In terms of growth, there has been a good job of building up its exposure in Asia, with the company now having a leading position in Western China (#1 market share) as well as a decent business in Malaysia (#1 share). °2). Regional profit there has recorded a double-digit CAGR in recent years, helping to drive overall profit growth company-wide.
An uncertain short-term outlook
Recent events are adding uncertainty to the already increasingly hazy short-term outlook. Qualitatively, the company was guiding quite similarly to recently covered Heineken, seeking to offset significant input cost inflation with price increases – perhaps at the expense of volumes, which are still somewhat weak post COVID. (reported volume growth appears stronger due to acquisitions).
With operations in Ukraine and Russia, Carlsberg is directly exposed to war. In Ukraine, the beer market is probably not functioning at all for obvious reasons. In Russia, the company undoubtedly faces the same international pressure to exit as most Western companies operating there. It has already suspended exports and investment in the country, while also suspending advertising for the Carlsberg Group and majority-owned local brewery Baltika. The production and sale of the flagship and eponymous brand Carlsberg ceased, as Baltika was essentially run on a not-for-profit basis (the company pledged to donate all profits to humanitarian relief efforts).
At the same time, soaring energy and commodity prices will not solve the problem of cost inflation, while it may face local COVID lockdown issues in China.
It’s not all bad news, however. There is still latent recovery potential in Western Europe and Asia against the COVID-impacted FY2021, and this also applies to the non-Russian/Ukrainian part of its Central and Eastern Europe segment (which includes the Baltics , Italy and the Balkans, among others).
A long-term opportunity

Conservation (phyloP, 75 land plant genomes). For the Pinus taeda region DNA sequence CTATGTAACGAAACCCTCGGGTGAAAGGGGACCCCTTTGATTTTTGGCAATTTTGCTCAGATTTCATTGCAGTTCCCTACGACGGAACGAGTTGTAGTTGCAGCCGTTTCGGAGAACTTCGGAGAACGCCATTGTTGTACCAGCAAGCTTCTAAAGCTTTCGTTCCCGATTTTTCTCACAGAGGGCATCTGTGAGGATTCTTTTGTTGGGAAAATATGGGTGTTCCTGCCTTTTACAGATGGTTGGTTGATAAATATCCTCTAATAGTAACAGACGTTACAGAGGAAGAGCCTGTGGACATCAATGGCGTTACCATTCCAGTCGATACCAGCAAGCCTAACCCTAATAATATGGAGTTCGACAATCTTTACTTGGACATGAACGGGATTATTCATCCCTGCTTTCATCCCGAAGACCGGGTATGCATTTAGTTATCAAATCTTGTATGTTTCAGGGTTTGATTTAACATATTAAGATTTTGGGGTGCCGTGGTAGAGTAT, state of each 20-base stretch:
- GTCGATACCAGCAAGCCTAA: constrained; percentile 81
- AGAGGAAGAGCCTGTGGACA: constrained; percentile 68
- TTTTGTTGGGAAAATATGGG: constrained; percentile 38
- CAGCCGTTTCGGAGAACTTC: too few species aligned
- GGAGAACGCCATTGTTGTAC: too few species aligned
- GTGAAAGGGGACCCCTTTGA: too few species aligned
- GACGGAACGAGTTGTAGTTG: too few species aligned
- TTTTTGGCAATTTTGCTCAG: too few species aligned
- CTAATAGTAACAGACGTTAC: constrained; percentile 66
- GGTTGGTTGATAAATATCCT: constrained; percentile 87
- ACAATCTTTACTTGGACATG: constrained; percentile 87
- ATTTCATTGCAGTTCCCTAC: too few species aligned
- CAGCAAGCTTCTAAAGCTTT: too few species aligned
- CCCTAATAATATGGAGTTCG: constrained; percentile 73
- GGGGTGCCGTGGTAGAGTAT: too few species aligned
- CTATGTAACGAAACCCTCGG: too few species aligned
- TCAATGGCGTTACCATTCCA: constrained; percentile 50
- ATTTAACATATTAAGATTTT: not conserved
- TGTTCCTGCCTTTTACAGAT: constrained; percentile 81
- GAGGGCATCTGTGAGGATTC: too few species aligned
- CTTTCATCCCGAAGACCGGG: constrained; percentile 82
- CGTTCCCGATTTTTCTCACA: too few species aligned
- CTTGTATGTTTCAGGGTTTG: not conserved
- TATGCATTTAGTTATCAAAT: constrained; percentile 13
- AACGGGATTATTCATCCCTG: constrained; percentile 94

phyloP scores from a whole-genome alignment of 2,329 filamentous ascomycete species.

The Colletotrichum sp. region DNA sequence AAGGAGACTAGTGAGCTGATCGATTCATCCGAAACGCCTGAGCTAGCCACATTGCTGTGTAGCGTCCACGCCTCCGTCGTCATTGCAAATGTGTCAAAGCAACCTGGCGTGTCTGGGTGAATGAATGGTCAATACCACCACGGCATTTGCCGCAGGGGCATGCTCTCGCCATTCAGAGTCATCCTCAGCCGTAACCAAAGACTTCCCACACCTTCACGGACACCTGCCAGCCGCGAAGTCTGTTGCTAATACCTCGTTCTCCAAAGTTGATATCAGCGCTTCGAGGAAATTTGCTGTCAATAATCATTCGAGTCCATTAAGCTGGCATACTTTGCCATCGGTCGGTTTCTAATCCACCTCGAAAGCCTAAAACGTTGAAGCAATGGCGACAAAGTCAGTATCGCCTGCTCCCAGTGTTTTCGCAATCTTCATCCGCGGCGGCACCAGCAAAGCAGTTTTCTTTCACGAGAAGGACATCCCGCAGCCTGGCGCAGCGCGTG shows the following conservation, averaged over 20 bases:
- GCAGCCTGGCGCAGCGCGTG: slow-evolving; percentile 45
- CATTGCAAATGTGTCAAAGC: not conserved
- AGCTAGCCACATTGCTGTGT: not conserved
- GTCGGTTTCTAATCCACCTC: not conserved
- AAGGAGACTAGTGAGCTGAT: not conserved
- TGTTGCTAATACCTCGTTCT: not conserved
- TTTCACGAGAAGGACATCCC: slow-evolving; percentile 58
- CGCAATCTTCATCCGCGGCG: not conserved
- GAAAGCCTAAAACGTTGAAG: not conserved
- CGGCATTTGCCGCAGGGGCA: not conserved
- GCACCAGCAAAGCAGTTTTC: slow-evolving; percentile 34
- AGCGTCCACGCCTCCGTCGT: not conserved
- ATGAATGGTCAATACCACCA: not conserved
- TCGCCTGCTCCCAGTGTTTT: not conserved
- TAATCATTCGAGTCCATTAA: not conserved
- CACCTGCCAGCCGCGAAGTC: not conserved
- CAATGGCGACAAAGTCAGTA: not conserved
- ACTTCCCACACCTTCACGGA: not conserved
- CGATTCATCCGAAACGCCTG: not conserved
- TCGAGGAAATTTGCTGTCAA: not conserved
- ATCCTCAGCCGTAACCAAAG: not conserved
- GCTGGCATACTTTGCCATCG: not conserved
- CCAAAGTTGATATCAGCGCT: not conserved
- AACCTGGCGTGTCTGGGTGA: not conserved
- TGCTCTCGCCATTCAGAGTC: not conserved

Turning the above into concrete numerical forecasts is obviously a bit tricky, although the full Russian and Ukrainian business discount means a decline of around 9% in group-wide operating profit.
Previously, management had forecast annual organic operating profit growth of 0-7%, with the magnitude of that range indicating just how volatile the situation was. This guidance has now been canned in light of the war, but as an indication, I think we are looking at a low single digit decline in earnings this year.
While that means the near term is going to be a little disappointing, it’s not like these stocks have held steady. Indeed, Carlsberg stock is still down more than 20% from pre-invasion levels, and is currently trading at around 16 times FY21 EPS. The dividend yield is now above 3% based on the FY21 payout of DKK 24 per share, which I expect to be stable this year given the deteriorating outlook.
Longer term, management is aiming for 3-5% organic revenue growth, which I believe is achievable given historical performance. This, in turn, should be good for annualized free cash flow growth in at least the mid-digits, given the high leverage of fixed costs in the business. Combined with the dividend yield of over 3%, these are the most attractive stocks since the COVID sell-off in early 2020. Buy.